Determine the reason why your Mac wakes up

ConsoleIconXWhen your Mac wakes form sleep, the OS X Kernel will output a message to the system console, containing a code that identifies the reason for the system having been woken up. This can be anything from a lid being opened, to a key being pressed.

Since you can access these logs using the System Console utility, if your system is regularly waking unexpectedly up after you put it to sleep, then you can use the Console to peruse the system logs and hopefully find the reason for the system being woken up.

Wake reasons shown in the OS X Terminal

Running the command in the Terminal will show the available wake reasons recorded in the system logs (click image for larger view).

To use the console for this, first open the Console program and then select the “All Messages” section. Now use the search bar at the top of the Console window to only include entries including the term “wake” or if you care to be more specific then use “wake reason.”

Note that this can be done similarly using the following command in the Terminal, which might be more convenient for people logging into a system remotely using SSH:

syslog | grep -i "Wake reason"

When you do this either in the Console or in the Terminal, you will see an output similar to the following:

3/19/14 5:25:07.000 PM kernel[0]: Wake reason: EC.LidOpen (User)
3/19/14 9:04:28.000 PM kernel[0]: Wake reason: EHC2

The codes after “Wake Reason:” indicates the cause for the waking event, which can be one of the following:

  • EHC

    This stands for Enhanced Host Controller and usually has a number appended, such as “EHC1” or “EHC2,” to indicate a specific controller (ie, the first or perhaps second USB controller on the system). These can be USB keyboards, bluetooth devices, or similar user input device, and this type of wake event usually only happens if a physical button is pressed on the device. If you have not purposefully issued a button press, then this may indicate a broken button or two, or faulty firmware on the device.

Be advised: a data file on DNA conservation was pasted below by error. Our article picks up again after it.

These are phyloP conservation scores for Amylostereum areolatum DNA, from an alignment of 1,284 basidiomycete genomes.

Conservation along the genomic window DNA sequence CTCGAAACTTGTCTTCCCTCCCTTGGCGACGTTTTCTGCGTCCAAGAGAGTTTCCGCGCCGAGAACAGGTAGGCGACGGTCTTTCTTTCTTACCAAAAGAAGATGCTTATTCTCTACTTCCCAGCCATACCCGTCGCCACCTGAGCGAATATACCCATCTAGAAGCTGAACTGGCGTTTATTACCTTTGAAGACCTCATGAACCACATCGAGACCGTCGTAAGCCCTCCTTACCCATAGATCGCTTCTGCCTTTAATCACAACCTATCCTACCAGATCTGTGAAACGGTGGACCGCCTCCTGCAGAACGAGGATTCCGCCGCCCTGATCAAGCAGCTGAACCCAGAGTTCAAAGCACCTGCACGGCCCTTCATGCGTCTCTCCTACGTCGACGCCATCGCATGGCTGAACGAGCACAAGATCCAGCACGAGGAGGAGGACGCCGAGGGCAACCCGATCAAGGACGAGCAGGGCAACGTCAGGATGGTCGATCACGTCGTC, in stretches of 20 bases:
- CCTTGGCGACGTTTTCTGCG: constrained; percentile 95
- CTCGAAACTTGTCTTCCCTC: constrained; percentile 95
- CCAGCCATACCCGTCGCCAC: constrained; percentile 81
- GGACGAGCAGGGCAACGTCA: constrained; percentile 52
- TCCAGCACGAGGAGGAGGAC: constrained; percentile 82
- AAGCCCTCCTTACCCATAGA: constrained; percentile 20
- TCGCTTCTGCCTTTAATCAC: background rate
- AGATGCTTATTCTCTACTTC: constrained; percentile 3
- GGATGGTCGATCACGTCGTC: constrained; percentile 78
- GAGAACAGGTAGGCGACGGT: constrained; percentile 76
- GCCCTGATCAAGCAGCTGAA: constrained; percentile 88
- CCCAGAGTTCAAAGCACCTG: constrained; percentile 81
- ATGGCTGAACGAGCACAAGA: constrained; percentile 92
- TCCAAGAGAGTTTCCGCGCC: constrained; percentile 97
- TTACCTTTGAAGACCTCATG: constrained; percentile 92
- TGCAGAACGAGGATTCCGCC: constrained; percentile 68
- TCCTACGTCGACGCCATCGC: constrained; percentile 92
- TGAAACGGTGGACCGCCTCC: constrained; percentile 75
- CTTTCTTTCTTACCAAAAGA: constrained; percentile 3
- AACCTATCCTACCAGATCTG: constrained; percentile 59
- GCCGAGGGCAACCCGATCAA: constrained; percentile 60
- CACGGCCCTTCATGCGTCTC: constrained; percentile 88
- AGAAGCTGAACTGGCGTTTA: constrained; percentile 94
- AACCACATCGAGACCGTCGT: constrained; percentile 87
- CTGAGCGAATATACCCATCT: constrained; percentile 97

• EC.cause

    This option is a fairly self-explanatory listing of the cause, which may mirror other options also output to the terminal. A few of examples you might see here are “EC.LidOpen,” “EC.PowerButton,” and “EC.SleepTimer” to indicate you have raised the lid of a laptop, pressed its power button, or the system’s sleep timer may have activated the system.

  • LID0

    On some MacBook systems, this may indicates the opening of the lid.

  • OHC

    The Open Host Controller indicates a USB or FireWire device such as an audio interface, storage device, or printer may have been the reason for the system waking. Therefore, try checking any attached peripheral devices by unplugging them and testing whether that at least bypasses the problem.

  • PWRB

    This means the power button was pressed.

  • RTC

    This stands for Real Time Clock, and suggests the system’s hardware scheduling controllers such as the SMC was responsible. If this is the case, then either try checking your system’s wake schedule in the Energy Saver system preferences, or try resetting the SMC to keep this from happening.

  • USB#

    This indicates an attached USB device played a role in waking the system. The number indicates the device’s enumerated value (e.g., USB1, or USB3), which is just the sequence it was identified by the system.

These codes show which system features were at least partly responsible for waking the system. Keep in mind that often you may see multiple items listed that correspond to the same sleep event. For instance, upon opening the system’s lid, not only might the EC.LidOpen event trigger, but the Real Time Clock and the Enhanced Host Controller might also show activity. With these codes and the console you can better determine what might be the cause of your system waking from sleep, instead of randomly trying various maintenance routines and system resets to figure the problem out.

Some of the information for this hint came from this OS X Daily article.

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